When something is believed to be certain, we say it is “written in stone.”

Last month I witnessed that kind of certainty alongside the construction site of our new children’s hospital. Beneath my feet, in the freshly-laid sidewalk, someone had scratched a message of which they seemed fairly certain: “Jesus Saves.”

Certainty can be good a thing. We need to board an airplane with some assurance it will bring us safely to our destination. We need certainty when we employ medical treatments. We need to be certain of the love of our spouse or parent.

But when it comes to faith, I’m not looking for a faith that will help me dispel uncertainty; I’m searching for a faith that will help me excel in the midst of uncertainty.

Whenever I witness the certainty of faith proclaimed in sidewalk graffiti like “Jesus Saves,” I want to ask, “Do you know what you need saving from?”

When I see the placards at football games touting “Jesus is the answer,” I want to shout, “Do you know the questions?”

That’s because real faith thrives with questions.

My father’s family comes from a group of Baptists called the Primitive Baptists. (They have a Web site, www.primitivebaptist.org, so I suppose they can’t be too primitive.) They believe in predestination. They don’t ask many questions. They are sure God handpicks people for heaven as well as handpicking them for eternal barbecue.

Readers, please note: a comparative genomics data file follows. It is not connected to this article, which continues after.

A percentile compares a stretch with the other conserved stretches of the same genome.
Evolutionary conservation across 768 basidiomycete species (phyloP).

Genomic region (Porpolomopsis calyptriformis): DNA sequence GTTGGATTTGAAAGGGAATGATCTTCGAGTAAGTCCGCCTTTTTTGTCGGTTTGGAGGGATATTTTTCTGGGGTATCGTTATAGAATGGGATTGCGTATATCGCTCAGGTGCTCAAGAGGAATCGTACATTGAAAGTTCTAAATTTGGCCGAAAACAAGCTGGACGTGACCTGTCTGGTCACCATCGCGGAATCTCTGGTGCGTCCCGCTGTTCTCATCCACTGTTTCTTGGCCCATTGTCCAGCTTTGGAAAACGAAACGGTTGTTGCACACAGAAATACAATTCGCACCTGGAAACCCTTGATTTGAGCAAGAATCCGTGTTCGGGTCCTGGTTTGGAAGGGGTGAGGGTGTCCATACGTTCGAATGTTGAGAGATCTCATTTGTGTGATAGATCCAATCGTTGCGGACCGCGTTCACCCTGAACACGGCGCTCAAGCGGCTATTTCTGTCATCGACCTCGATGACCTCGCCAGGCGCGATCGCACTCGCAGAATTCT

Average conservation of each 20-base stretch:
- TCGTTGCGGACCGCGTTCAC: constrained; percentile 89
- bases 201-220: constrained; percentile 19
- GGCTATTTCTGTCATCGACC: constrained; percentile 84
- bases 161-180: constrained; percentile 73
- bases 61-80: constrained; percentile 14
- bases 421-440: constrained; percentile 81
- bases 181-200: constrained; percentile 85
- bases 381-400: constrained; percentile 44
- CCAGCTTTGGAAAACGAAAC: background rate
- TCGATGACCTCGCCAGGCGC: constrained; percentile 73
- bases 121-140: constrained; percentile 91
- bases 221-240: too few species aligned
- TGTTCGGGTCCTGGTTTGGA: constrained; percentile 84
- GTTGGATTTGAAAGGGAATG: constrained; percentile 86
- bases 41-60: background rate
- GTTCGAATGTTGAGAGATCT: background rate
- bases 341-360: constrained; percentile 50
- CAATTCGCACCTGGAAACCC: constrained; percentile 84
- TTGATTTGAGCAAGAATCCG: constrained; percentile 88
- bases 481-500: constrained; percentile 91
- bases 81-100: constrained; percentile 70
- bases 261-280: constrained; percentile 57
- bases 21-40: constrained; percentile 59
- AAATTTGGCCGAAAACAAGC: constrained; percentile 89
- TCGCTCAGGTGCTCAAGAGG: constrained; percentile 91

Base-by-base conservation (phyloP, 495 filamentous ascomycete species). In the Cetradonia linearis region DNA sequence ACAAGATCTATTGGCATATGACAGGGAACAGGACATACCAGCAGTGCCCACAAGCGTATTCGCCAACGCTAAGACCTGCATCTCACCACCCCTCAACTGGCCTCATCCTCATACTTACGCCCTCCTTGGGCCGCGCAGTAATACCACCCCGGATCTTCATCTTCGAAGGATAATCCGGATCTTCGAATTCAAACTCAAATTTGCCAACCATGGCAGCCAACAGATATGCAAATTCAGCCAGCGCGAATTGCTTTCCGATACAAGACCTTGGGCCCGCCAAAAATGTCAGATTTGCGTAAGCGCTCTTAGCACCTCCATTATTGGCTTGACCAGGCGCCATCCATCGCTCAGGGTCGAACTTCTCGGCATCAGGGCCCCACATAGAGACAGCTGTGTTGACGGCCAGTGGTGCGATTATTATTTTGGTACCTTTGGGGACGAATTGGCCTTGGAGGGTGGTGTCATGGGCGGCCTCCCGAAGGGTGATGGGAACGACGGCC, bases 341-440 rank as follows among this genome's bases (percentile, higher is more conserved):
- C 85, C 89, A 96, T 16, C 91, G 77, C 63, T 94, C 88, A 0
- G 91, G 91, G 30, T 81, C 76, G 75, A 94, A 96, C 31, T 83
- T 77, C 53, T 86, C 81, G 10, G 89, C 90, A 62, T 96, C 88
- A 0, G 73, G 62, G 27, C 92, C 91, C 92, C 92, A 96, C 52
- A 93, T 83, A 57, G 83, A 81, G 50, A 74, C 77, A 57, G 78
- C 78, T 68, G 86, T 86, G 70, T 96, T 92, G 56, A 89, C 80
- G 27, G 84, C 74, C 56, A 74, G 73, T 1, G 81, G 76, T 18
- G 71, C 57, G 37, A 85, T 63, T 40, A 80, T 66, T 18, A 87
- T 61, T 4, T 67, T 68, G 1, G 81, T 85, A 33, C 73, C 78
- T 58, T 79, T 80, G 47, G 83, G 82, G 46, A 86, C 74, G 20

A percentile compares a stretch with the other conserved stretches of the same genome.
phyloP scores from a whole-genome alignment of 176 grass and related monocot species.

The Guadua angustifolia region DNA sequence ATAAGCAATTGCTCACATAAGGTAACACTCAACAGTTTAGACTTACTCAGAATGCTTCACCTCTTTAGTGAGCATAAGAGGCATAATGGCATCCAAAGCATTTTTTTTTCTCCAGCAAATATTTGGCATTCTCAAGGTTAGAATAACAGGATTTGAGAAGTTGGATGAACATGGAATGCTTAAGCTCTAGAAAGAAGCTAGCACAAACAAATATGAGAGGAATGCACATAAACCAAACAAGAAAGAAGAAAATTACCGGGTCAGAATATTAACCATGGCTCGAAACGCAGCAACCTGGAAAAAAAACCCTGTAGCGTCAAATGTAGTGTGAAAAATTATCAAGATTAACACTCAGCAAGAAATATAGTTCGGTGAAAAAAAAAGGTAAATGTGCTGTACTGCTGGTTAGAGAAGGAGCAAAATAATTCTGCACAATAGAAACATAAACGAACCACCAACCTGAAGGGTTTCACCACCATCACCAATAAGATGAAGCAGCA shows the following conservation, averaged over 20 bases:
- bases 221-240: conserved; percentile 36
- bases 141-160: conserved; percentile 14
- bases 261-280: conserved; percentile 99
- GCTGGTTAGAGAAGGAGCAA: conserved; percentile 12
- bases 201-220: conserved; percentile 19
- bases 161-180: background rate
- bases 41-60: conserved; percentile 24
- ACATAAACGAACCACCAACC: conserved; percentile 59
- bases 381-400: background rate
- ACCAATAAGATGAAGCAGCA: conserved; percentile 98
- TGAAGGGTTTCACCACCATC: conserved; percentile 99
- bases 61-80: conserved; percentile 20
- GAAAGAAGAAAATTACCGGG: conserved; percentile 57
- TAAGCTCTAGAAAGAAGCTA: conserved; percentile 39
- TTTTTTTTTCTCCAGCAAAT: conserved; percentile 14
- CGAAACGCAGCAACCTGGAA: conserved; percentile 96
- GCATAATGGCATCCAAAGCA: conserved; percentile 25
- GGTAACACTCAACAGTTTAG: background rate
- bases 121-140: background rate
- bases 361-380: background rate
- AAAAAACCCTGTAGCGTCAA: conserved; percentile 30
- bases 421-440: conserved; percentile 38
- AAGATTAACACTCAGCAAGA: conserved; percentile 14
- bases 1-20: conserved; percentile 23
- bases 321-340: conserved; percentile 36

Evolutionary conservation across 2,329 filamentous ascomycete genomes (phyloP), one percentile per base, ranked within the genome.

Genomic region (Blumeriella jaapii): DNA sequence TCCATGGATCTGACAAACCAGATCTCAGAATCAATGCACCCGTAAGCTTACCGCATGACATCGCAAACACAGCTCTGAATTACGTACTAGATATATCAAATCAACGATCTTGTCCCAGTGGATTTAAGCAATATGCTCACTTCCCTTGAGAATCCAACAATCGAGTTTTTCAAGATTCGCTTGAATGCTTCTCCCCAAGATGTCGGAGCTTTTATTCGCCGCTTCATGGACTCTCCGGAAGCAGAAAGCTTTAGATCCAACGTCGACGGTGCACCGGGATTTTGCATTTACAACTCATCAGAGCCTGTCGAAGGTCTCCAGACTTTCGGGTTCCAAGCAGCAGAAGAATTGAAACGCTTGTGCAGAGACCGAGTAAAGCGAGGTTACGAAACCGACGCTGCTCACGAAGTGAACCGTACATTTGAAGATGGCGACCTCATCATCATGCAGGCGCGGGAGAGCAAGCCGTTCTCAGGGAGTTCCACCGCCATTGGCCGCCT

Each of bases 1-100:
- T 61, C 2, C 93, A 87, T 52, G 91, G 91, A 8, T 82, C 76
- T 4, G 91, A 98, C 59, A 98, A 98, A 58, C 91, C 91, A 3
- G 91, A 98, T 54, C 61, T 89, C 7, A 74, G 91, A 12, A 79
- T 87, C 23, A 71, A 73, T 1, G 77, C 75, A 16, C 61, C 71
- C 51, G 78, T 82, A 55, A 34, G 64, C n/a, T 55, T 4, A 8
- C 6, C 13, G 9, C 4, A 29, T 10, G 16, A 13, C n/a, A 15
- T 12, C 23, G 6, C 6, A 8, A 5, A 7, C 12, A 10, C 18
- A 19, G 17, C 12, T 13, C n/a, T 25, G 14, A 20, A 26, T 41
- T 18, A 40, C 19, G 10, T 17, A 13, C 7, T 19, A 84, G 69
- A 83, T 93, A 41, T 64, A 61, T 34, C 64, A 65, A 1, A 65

Fortunately, my father’s faith led us away from his roots, but I still hear this kind of preaching as I channel surf late-night cable. And it’s easy to take potshots at these groups, because we are so certain we bear no resemblance to this egocentric faith.

But I’m not so sure.

We may not be Primitive Baptists, but we’re capable of displaying our primitive faith when we wave a flag declaring God is on our side. I think we become kissing cousins with these guys when we say God favors the red or blue states. I even think we take on a twin-like appearance when, coincidentally, our God seems to love or hate the same things we love or hate.

At the end of the day, you can say you have faith and God figured out and defined, but when you do, he won’t be God anymore. You’ve just shrink-wrapped him. He’ll be something you’ve confined to a space or a place. He’ll be something you’ll use to compare and measure your friends and your family.

The book “Comfortable with Uncertainty” by Pema Chodron points out the problem with certainty in faith is it always leaves people behind. This kind of faith, whether it’s a journey to a Tibetan wise man or a visit with a televangelist, always will be what Chodron calls a faith of “personal escape.”

Real faith requires a reach into uncertainty. It’s the kind of reach the much controversial theologian Karl Bart called “a leap of faith.” It’s the kind of reach Jesus described in the parable of the mustard seed. He described the beginning of faith as the planting of a small mustard seed because he knew that faith always has small and unsteady beginnings.

Jesus knew real faith always will require the surrender of certainty.

Yes, “Jesus Saves,” but most often I believe it is self-centered certainty that Jesus is most capable of saving us from.